Enjoyable, but not stand out for this reader in the way it has clearly been for so many others. I clearly missed something but it felt to me like Jesse Burton was never clear enough in her own mind what the theme was. A beautifully constructed world and a great historical tragedy, but The Miniaturist was always an adjunct to that drama in a way that was never successfully reconciled.

*** Three Stars

A God in Ruins: Costa Shortlisted 2015
A God in Ruins: Costa Shortlisted 2015
by Kate Atkinson
Edition: Hardcover
Price: £9.00

2 of 2 people found the following review helpful
5.0 out of 5 stars Life is lived forwards and understood backwards. Kate Atkinson gets that - beautifully., 28 May 2015
A God In Ruins - Kate Atkinson (Doubleday) 2015

Brilliant is an over-used word. Moving, humbling, passionate, angry, forceful, contemplative and brimming with ennui. A God In Ruins is all of these things and much, much more. It is what the best stories are, a human life in miniature, laid out for us to explore and engage with in the tiniest of details.

A God In Ruins is the literary cousin of Kate Atkinson's previous novel, the very excellent, Life After Life (reviewed here.) In that story Ursula Todd shimmies back and forth across her life as she relives it after various mishaps kill her prematurely. In doing so she gradually improving things. In the end, Ursula, the world's first repeat re-incarnate, remembering her previous lives, decides to ensure her mortality weighs heavy in the history of the early 20th century when the story is set. She does something incredible, life-changing...

A God In Ruins shows us her brother's life, Teddy, a brother she helped to save several times during Life After Life. Teddy's life is explored in great detail, the narrative ratcheting back and forth over his life like some majestic, impossible loom. We see Teddy's life from the end, 2012, when he is an old man and from the beginning and back and forth and back and forth. The narrative is like one great digression, constructed like memories are, one association leading inexorably to the next. Teddy's life, in this version of it, saved by his sister, has been long. He has fathered a daughter, buried his wife too young in the ground. He's been a pilot of a Halifax Bomber in the Second World War, part of Bomber Harris vicious targeting of German civilians during 1942-44. Teddy never expects to survive the war, but does, deciding as a result to be kind, a feather in the balance of the world, his contribution to tilting the scales in favour of humanity.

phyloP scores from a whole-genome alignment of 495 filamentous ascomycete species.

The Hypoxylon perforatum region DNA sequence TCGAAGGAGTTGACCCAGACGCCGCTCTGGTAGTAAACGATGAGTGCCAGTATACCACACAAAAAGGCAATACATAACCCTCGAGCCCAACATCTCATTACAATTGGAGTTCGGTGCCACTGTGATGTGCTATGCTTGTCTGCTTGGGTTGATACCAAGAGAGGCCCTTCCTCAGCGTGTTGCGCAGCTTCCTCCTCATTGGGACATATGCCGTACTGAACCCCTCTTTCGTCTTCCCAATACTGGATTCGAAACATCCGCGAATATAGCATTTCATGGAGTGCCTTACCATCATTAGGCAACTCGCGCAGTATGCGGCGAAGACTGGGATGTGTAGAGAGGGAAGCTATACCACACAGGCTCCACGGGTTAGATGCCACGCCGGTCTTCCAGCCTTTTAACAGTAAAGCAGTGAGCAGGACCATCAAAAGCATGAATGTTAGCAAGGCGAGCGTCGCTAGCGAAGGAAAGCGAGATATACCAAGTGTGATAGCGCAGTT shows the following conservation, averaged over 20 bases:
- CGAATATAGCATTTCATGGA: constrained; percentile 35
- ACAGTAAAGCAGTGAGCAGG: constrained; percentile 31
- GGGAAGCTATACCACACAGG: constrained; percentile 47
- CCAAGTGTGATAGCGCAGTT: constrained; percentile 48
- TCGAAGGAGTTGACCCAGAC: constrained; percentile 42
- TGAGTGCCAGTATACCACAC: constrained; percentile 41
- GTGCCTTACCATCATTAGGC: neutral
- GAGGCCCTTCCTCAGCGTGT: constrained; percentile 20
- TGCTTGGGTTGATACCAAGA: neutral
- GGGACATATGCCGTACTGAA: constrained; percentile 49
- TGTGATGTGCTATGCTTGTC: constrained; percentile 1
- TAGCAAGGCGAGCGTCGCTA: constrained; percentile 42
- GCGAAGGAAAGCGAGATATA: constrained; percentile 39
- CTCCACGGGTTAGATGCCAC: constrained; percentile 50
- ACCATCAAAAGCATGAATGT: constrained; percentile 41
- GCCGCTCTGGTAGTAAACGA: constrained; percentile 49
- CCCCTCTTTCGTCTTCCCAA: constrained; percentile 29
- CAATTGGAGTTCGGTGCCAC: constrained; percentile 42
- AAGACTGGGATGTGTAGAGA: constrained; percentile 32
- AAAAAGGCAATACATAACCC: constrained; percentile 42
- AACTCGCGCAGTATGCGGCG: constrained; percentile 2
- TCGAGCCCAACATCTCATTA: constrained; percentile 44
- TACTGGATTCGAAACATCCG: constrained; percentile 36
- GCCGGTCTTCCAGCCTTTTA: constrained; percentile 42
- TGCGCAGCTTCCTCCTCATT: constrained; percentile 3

Kate Atkinson writes so beautifully, so delicately, showing so much compassion for the human condition. There are bits of this book that made me laugh, and bits that made me cry. Such beauty, such under-stated description, such soaring concepts committed to the page. This story nails perfectly the benighted, tragic optimism of a human life. An animal who dreamed it was something else, who imagined it was better but turned out to be just as brutal and self-serving as the rest of nature. The characters, even the horrible ones, the despicable Viola (Teddy and Nancy's only daughter) are cemented on the page with great love. In Life After Life Ursula saves Teddy again and again, A God In Ruins asks the question; What for? The answer is a very human, ordinary life, a gentle life, a dull life, repetitive mostly, punctuated with extreme experiences both good and bad.

George Elliot's Middlemarch was once described as a book for grown-ups. Well, this grown-up has never managed to get beyond page 180 of that boring tome. A God In Ruins would be my nomination for a book deserving of that title, and a million times better written to boot. Atkinson is such a versatile writer, beyond genre, a novelist at the height of her powers. This is a novel of love and compassion, a story that asks and answers the question about what it means to be human. A tapestry as much as a novel, a many-splendid weave of experience and event articulating quite perfectly Shakespeare's "tale told by an idiot".

We are born knowing little and that state never changes despite various conceits to the contrart, we just get bigger and more embroiled in things that we think matter, when what does, the people we love and care for, our relationships with them, our experiences, get left to one-side. Reading A God In Ruins will make you feel alive like the best fiction can, like you're living a whole other human life, wedded through empathy to that shared experience. It builds like symphony, emotion, philosophical reflection, the character responses to different circumstances, crescendo after crescendo crashing in. Life has no point, but that is the point, it is, as Teddy displays through his choices and character, what we choose to focus on, what we choose to be. Whatever you decide to do with yours, make sure reading this book is in your plan.

***** Five Stars

An Astronaut's Guide to Life on Earth
An Astronaut's Guide to Life on Earth
by Chris Hadfield
Edition: Hardcover
Price: £18.99

5.0 out of 5 stars Space travel from the inside out. Your jaw with drop. Awesome book., 17 May 2015
An Astronaut's Guide to Life on Earth - Chris Hadfield (Macmillan)